Review: Buried Beneath the Baobab Tree by Adaobi Tricia Nwaubani

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‘A sack full of precious stones will only slow down your trek through the wilderness, after all, and is better dumped by the wayside or exchanged for a cup of water.’

-Adaobi Tricia Nwaubani

Buried Beneath The Baobab Tree by Adaobi Tricia Nwaubani chronicles the circumstances that lead to Magdalene’s body getting buried underneath the baobab tree in Sambisa forest. Her story represents the stories of thousands of girls, with similar beginnings and varying endings. The book is a diary-style documentation of the life of Ya Ta, which translates to ‘My Daughter’ from Hausa. It manages to introduce very difficult conversations without being too triggering. Written in first person, it begins with the ordinary life of a smart secondary school student living in Northern Nigeria.

Within the first few chapters, we see her dreams and her relationship with her best friend and family. We watch her live the life of the average teenage girl—self-consciousness about her body image, worry about her period, anxiety about her crush. Against the background of BBC News and updates about Boko Haram’s activities, tragedy strikes suddenly, as it is wont to do. Ya Ta and her friends—Magdalene, Aisha, and Sarah, represent the varying endings of Boko Haram abductees; Magdalene is stoic in her beliefs, refuses to convert to Islam, and is killed; child-bride Aisha, who has to stop her education when she gets married to an older man, dies during childbirth due to the absence of proper healthcare; Sarah changes to Zainab, is successfully brainwashed and joins the jihad; Ya Ta, our girl, escapes but not without the cost of her mental health and future. The baobab tree which was a symbol of happiness and fun for the girls turns into their graveyard, the girls are stripped bare of their innocence and clothed with horrors and abuse.

The namelessness of our protagonist heightens the facelessness of the many victims of Boko Haram, with their different names, ages, and dreams blurring into each other. Her award-winning debut, I Do Not Come To You By Chance, showcased Adaobi’s talent for well-paced storytelling,  Buried Beneath the Baobab Tree  cements her name in this role. Reading this book, we wear the shoes of these girls—the reader partakes in their suffering, their anxiety is our worry, and shares their joy, however few. It manages to be factual and true to history without being too academic and rid of emotions. Adaobi has mastered the fusion of fiction and creative non-fiction. The afterword by Italian journalist, Viviana Mazza, is the perfect icing on the cake. Here, Mazza gives context to the story by giving the historical accounts of the unfortunate events that form the background of the story, including the kidnap of the Chibok girls. She also explains, in detail,  the investigative process and research that went into writing the book.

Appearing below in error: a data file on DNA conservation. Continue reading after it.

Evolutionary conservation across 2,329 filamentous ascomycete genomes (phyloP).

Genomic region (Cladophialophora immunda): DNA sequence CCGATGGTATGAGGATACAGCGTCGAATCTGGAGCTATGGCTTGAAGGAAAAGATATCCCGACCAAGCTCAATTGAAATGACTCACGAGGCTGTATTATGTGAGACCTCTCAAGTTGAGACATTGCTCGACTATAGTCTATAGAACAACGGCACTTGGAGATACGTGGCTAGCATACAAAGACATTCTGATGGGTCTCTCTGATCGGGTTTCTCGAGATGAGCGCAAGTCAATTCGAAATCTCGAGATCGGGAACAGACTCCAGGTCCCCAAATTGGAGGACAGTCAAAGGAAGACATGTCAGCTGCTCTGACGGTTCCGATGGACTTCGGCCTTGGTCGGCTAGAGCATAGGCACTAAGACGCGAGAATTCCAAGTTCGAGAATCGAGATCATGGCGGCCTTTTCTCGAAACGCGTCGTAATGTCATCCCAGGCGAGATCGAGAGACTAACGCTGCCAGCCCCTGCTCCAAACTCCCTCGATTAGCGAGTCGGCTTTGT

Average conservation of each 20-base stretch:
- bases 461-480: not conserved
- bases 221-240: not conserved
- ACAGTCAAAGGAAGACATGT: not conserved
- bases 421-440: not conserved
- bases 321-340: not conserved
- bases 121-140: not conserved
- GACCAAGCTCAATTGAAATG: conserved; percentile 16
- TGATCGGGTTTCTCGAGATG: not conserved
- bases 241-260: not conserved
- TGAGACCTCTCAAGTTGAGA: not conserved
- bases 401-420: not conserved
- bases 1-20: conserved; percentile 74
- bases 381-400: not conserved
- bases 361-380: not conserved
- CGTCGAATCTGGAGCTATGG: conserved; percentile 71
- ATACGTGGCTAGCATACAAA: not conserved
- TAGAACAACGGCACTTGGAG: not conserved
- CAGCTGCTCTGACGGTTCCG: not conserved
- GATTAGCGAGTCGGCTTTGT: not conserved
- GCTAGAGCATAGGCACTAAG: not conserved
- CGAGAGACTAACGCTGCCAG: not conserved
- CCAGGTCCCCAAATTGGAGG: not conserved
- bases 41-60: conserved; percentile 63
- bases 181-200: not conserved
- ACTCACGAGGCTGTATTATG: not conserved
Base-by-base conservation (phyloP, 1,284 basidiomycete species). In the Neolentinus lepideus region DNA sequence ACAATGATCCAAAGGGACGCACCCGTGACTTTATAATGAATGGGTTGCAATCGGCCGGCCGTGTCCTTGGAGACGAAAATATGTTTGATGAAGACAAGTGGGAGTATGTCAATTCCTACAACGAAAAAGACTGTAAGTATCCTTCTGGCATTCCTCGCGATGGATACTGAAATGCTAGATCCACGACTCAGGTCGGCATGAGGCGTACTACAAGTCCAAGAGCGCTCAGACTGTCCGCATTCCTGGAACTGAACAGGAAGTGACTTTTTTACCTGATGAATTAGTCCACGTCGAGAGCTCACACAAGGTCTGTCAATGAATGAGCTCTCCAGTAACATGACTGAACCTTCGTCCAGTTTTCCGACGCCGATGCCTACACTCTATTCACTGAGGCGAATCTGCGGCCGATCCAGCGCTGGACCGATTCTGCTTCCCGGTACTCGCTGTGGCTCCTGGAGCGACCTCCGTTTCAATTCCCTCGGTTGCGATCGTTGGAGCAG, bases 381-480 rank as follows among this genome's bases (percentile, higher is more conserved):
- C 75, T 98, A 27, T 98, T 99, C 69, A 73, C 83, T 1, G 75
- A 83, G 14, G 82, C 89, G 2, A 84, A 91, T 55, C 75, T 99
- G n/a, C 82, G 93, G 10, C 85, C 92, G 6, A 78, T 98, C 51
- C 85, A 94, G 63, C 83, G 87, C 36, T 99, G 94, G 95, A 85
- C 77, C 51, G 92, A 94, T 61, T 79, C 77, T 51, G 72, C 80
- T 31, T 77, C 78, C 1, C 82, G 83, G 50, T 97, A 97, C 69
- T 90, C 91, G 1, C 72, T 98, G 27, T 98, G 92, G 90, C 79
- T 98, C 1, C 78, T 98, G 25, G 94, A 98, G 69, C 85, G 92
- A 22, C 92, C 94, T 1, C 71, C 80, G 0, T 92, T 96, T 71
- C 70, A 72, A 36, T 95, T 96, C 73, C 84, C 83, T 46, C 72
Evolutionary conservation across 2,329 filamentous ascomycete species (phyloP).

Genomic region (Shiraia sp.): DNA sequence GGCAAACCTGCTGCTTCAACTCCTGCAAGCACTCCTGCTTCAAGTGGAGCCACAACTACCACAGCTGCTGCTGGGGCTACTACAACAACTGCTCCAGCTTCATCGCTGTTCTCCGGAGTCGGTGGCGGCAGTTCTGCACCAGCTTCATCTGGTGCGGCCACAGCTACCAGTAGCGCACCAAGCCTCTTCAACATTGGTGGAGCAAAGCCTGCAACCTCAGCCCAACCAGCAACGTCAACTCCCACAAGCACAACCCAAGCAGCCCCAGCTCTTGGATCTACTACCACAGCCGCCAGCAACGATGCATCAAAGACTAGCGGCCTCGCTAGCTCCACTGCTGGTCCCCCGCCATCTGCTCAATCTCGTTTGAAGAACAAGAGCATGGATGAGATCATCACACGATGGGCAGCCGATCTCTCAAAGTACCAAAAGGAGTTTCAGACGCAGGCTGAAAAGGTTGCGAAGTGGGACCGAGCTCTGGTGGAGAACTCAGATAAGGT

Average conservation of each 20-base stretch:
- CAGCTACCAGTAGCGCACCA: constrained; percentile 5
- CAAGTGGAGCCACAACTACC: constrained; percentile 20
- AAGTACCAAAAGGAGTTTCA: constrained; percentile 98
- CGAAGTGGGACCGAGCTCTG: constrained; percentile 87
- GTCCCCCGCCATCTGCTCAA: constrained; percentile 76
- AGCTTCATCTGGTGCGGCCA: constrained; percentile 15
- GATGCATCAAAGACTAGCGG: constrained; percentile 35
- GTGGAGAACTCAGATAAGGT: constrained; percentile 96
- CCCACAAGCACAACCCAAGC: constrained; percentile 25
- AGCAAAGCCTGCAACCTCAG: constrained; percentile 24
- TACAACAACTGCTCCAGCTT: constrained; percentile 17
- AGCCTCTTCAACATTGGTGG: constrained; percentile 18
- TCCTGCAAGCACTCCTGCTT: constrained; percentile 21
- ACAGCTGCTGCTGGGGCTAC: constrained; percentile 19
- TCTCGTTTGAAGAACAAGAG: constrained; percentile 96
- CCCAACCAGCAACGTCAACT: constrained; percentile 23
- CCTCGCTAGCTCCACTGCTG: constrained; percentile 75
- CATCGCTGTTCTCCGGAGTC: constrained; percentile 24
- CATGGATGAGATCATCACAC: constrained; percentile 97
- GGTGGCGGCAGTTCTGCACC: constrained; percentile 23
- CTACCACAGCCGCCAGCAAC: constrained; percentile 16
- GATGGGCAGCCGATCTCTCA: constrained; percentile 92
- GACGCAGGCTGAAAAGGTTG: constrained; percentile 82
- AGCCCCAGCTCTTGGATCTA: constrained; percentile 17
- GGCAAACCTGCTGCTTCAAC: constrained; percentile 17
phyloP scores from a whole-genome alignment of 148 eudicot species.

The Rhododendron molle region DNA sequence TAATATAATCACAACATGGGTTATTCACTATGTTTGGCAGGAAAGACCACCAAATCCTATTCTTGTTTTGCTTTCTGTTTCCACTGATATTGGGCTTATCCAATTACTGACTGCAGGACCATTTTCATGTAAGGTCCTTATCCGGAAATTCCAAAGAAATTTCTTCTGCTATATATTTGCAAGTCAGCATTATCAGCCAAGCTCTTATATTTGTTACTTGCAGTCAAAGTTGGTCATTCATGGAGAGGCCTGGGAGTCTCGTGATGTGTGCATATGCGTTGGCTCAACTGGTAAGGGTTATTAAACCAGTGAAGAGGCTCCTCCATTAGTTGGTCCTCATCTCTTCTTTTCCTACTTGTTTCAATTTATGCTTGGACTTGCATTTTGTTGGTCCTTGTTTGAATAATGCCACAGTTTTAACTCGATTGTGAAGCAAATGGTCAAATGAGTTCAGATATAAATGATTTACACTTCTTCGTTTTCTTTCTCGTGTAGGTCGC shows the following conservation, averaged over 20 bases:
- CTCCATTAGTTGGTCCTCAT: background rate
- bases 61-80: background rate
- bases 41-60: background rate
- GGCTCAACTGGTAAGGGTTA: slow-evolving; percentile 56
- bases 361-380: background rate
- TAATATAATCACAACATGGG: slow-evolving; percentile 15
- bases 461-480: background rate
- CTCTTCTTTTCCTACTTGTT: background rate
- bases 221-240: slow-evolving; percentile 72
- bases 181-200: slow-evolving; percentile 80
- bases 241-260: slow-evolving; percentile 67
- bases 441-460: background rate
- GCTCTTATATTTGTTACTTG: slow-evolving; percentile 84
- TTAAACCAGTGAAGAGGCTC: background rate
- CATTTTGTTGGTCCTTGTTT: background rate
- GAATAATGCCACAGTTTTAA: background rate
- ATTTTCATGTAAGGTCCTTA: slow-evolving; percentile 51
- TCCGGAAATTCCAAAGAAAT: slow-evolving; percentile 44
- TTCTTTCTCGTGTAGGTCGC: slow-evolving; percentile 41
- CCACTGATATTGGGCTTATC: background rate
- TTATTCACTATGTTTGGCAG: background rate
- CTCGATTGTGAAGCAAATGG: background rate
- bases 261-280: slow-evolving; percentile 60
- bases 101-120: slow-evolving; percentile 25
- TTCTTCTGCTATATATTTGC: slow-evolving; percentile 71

One must admit, however, that the writing is not spectacular. It is categorized as a ‘Young Adult’ novel recommended for readers between the ages of 13 and 17.  The sentences are very simple and basic. On one hand, it could be argued that the sentence structure reflects the casual thoughts of a teenage girl. On the other hand, it can be argued that a girl who can think of a line as poetic as ‘how does one draw blood from a stone’ (page 251) has it in her to think in beautiful prose. 

The book covers family, child brides, rape, terrorism, friendship, betrayal, religious freedom and intolerance.

Summarily, the book is a strong 3.5/5. It is a great pick for young adults who enjoy history and anyone trying to get out of a reading slump. It is ideal for classrooms and your local book club.

 

Oreoluwa Oyinlola is a writer and finalist at the University of Ibadan. When she is not looking at photos of cats on the internet, she is writing fiction, creative non-fiction or, book reviews.

 

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